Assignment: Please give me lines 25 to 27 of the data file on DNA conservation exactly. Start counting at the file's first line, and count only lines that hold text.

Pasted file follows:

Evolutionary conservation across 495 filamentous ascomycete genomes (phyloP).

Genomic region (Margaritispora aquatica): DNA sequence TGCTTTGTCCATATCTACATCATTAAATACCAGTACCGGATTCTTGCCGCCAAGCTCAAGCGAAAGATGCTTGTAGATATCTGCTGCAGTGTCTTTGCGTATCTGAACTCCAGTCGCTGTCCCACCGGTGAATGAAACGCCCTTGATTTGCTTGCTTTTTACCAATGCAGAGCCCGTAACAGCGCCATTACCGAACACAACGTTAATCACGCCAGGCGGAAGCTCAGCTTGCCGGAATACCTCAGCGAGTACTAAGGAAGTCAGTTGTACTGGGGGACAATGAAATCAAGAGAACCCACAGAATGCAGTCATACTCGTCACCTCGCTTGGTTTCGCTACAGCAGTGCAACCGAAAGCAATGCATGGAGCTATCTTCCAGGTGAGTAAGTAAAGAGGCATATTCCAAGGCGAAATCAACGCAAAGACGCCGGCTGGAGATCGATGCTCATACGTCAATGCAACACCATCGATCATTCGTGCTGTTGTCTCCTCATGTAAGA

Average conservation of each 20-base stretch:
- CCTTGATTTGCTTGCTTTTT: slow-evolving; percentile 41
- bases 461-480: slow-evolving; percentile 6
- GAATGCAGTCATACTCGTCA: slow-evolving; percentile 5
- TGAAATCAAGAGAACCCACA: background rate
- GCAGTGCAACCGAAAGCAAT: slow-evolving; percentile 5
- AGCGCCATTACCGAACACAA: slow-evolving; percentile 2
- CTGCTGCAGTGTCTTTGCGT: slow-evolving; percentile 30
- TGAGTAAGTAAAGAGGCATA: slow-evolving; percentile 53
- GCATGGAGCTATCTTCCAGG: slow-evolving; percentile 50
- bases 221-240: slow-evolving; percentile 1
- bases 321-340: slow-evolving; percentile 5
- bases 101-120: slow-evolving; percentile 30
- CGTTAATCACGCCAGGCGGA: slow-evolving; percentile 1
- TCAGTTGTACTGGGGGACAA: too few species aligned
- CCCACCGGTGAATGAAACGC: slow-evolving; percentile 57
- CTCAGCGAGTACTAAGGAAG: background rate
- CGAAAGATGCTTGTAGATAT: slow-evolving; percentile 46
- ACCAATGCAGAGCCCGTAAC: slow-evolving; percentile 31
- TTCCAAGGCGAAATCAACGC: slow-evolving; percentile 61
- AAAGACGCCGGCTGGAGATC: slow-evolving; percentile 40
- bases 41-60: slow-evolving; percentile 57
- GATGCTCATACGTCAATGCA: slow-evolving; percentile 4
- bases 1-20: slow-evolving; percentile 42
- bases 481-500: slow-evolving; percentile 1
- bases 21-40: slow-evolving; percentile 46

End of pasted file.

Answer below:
- GATGCTCATACGTCAATGCA: slow-evolving; percentile 4
- bases 1-20: slow-evolving; percentile 42
- bases 481-500: slow-evolving; percentile 1